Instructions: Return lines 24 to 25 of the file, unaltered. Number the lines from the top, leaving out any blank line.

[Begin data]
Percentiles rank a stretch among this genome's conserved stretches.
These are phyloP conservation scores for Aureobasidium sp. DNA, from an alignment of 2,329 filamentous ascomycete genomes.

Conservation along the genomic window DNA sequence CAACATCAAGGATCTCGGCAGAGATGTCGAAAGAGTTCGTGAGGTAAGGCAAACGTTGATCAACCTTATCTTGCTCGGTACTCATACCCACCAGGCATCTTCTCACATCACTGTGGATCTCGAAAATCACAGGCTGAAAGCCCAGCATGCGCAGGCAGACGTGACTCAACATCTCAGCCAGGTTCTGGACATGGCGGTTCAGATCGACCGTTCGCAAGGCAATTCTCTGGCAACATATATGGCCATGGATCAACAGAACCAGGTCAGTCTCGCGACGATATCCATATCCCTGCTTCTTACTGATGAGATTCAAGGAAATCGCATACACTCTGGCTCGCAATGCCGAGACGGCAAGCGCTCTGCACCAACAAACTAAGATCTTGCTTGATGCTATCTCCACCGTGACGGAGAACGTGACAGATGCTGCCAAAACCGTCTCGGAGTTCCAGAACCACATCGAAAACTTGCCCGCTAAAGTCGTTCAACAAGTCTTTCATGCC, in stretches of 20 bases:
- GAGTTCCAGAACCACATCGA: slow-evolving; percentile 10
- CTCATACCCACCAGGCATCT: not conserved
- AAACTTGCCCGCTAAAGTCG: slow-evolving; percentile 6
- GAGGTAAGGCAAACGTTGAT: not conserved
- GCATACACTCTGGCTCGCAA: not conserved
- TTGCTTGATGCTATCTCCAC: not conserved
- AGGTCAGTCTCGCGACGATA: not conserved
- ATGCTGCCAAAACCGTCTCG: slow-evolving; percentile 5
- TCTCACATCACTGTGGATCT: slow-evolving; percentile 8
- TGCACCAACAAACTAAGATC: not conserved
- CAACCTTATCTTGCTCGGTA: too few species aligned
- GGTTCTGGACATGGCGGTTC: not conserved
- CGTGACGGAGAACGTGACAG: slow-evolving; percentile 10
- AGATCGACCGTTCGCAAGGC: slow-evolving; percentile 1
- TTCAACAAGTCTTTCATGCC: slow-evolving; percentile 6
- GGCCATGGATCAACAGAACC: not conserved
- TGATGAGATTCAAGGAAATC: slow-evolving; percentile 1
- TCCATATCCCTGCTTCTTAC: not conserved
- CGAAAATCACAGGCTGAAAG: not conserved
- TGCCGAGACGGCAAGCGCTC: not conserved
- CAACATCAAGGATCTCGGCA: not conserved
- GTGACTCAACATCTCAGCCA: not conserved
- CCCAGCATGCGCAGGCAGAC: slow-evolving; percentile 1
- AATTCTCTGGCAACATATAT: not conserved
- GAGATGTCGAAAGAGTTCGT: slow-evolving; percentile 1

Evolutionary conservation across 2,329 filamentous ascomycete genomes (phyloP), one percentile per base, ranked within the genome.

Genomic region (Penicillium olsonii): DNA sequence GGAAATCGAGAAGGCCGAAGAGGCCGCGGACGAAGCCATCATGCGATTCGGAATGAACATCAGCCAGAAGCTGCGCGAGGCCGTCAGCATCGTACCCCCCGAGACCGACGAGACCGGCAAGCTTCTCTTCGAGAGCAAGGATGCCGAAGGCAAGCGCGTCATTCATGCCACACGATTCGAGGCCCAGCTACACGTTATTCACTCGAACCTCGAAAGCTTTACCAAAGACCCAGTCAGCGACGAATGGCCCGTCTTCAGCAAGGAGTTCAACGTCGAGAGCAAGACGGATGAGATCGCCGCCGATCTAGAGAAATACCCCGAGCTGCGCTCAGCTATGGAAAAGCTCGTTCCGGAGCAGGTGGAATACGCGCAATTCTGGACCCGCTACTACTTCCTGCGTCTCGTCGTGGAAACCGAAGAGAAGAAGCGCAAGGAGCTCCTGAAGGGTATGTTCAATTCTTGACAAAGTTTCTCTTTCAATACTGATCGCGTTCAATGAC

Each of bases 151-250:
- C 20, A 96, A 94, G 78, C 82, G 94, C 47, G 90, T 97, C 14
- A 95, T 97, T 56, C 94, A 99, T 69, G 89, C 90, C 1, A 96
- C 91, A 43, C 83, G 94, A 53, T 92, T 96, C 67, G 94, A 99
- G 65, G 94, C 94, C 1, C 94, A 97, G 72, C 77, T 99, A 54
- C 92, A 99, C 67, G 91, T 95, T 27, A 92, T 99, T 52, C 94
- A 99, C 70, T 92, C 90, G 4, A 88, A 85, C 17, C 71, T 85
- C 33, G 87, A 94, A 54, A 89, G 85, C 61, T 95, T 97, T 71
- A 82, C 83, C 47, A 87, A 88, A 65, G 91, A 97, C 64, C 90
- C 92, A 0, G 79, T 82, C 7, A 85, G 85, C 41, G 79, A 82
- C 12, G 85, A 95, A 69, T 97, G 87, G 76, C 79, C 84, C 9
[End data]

- CAACATCAAGGATCTCGGCA: not conserved
- GTGACTCAACATCTCAGCCA: not conserved